This database contains biographies from reference sources as well as full-text articles from periodicals, allowing you to search for people based on one or more personal facts such as birth and death year, nationality, ethnicity, occupation or gender.
Provides access to authoritative information on more than 170,000 places and areas around the world. Entries cover: demography, physical geography and political boundaries; industry, trade, and agriculture; cultural, historical, and archaeological points of interest; transportation lines, longitude, latitude, and elevations; official government place-names and changed or variant names and spellings.
by Jason Snyder
Last Updated Feb 22, 2023
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"A historiographic essay is one in which the writer, acting as a historian, studies the approaches to a topic that other historians have taken." (Rampolla, A Pocket Guide to Writing History, 2010)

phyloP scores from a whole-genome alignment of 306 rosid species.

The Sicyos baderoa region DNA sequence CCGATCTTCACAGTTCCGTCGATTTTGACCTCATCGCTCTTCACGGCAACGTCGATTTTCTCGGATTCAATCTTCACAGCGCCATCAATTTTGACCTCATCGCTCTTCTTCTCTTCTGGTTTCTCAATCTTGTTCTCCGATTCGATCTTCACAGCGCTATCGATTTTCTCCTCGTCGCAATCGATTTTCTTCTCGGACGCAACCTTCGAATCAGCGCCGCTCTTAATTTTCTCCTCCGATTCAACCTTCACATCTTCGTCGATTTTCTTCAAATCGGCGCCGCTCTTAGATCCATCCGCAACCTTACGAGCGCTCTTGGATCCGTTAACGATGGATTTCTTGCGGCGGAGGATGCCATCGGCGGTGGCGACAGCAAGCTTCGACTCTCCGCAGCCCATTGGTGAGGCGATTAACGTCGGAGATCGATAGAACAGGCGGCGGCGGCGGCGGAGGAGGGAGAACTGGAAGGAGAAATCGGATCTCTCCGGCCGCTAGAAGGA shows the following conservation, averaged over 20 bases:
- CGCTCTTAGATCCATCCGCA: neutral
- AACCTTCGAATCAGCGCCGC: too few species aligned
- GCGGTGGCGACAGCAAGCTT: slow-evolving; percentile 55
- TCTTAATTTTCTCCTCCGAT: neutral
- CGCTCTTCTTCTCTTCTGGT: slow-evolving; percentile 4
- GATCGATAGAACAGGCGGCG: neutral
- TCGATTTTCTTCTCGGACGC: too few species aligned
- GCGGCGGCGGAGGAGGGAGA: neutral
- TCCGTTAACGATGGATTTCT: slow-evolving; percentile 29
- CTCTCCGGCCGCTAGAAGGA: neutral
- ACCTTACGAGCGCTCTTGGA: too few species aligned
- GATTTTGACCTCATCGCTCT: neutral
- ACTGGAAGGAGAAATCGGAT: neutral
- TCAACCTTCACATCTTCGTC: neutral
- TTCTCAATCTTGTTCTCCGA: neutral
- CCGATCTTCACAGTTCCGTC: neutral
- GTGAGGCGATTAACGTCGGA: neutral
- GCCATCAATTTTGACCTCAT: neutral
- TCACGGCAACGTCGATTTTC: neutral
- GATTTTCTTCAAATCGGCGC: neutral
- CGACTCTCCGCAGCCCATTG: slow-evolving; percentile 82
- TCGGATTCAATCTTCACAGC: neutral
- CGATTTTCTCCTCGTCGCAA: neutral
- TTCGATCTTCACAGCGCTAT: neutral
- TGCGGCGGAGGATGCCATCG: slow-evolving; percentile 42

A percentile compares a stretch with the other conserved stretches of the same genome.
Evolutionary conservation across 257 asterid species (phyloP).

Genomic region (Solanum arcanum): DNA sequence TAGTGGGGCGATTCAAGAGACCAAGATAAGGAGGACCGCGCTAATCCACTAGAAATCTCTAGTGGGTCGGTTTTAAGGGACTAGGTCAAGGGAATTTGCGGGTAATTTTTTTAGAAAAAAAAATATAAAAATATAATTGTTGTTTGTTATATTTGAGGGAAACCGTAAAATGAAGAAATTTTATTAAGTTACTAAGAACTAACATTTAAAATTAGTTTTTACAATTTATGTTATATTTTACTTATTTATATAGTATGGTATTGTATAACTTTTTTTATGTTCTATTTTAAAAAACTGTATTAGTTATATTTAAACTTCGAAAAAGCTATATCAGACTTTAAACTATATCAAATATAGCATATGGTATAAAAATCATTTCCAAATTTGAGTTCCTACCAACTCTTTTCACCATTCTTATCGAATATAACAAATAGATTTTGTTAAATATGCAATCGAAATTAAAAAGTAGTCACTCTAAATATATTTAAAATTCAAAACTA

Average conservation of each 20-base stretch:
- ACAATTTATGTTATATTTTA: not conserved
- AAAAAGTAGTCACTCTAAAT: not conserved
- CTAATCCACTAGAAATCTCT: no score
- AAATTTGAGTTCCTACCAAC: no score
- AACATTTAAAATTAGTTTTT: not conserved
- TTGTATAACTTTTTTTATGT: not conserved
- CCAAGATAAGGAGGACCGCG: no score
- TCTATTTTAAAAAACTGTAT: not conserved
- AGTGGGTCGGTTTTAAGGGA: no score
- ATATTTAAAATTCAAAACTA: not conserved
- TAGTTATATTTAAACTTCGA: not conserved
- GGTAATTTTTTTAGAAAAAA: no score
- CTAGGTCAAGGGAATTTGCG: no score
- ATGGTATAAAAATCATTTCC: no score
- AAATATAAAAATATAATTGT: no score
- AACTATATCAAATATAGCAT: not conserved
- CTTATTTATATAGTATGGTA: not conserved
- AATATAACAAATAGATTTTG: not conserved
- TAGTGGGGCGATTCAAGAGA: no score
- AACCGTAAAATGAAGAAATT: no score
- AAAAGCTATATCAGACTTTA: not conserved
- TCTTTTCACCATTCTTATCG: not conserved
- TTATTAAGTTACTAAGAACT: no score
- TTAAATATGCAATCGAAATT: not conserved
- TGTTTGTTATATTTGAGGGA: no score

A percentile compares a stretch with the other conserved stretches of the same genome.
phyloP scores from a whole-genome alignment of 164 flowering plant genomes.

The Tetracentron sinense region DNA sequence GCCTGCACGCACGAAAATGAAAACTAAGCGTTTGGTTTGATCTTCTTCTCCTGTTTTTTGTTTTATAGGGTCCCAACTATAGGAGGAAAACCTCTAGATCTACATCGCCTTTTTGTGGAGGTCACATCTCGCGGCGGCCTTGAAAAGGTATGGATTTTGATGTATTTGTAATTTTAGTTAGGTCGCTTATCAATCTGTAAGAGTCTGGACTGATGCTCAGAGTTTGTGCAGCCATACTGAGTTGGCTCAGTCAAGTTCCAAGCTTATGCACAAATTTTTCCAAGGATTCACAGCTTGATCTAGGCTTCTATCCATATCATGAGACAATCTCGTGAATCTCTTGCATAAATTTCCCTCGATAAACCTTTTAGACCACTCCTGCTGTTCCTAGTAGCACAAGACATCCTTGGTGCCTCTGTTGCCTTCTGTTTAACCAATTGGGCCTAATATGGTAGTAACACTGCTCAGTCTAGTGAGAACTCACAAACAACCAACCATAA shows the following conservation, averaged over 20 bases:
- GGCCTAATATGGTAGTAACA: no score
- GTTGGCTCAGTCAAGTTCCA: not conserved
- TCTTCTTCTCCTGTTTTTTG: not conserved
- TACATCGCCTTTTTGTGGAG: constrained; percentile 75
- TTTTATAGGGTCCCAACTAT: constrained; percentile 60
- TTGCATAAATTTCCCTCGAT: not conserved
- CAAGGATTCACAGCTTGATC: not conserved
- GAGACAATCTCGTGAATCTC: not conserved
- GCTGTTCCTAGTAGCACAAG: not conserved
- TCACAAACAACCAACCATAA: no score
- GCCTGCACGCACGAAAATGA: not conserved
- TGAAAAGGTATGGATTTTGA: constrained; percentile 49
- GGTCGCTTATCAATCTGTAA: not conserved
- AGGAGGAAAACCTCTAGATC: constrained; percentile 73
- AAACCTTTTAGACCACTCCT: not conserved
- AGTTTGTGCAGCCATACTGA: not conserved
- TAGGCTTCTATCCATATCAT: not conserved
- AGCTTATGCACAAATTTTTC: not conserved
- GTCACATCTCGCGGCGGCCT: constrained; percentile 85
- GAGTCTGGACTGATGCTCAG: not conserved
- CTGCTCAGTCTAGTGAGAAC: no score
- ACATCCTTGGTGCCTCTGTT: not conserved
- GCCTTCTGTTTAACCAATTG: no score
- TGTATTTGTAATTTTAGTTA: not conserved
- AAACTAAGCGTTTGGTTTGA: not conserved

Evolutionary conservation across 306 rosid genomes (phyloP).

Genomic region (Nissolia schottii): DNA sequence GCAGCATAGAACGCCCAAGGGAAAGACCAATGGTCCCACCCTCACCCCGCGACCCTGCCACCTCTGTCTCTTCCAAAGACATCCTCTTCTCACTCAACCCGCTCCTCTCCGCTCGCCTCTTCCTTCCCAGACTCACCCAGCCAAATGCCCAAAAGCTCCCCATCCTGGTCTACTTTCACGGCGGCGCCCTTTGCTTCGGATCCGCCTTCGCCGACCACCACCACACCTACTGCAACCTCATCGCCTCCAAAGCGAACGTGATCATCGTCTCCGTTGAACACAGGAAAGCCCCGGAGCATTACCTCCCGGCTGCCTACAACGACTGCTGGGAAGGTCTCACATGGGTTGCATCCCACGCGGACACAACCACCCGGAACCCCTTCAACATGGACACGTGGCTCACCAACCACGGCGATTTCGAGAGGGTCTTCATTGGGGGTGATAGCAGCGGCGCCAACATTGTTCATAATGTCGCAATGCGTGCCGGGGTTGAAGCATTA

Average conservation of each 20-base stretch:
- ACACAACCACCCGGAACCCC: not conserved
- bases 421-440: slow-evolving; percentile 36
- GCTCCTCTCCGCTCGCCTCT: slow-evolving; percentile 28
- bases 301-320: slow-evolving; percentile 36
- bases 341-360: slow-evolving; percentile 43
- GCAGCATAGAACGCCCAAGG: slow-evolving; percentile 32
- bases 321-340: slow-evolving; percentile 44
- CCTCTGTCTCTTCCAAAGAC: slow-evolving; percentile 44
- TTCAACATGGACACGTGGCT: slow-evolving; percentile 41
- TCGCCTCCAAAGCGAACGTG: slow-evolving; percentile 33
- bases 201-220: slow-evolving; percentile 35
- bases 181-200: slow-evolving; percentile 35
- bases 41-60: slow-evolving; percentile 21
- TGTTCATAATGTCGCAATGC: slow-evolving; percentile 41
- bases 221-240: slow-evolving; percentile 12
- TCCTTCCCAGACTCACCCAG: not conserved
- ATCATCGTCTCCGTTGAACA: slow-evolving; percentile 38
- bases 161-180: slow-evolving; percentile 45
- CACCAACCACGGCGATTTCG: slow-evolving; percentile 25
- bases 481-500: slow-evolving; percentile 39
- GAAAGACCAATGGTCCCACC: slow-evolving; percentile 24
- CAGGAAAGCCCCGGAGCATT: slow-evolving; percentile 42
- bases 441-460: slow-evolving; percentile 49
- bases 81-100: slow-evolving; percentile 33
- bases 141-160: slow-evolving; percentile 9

Look for books, articles, or essays that review the literature on a specific topic, setting it in context by discussing how other historians have interpreted the topic over time.
Try to identifyimportant works and critical debates about your topic. An historiographical review of a topic focuses on secondary sources (although it may discuss the primary sources that historians examined).
Use the term historiography as a keyword.
Look for scholarly works across time.
Search WorldCat, America: History & Life, Historical Abstracts, JSTOR, etc.
Refer to the bibliographies of secondary sources for additional sources.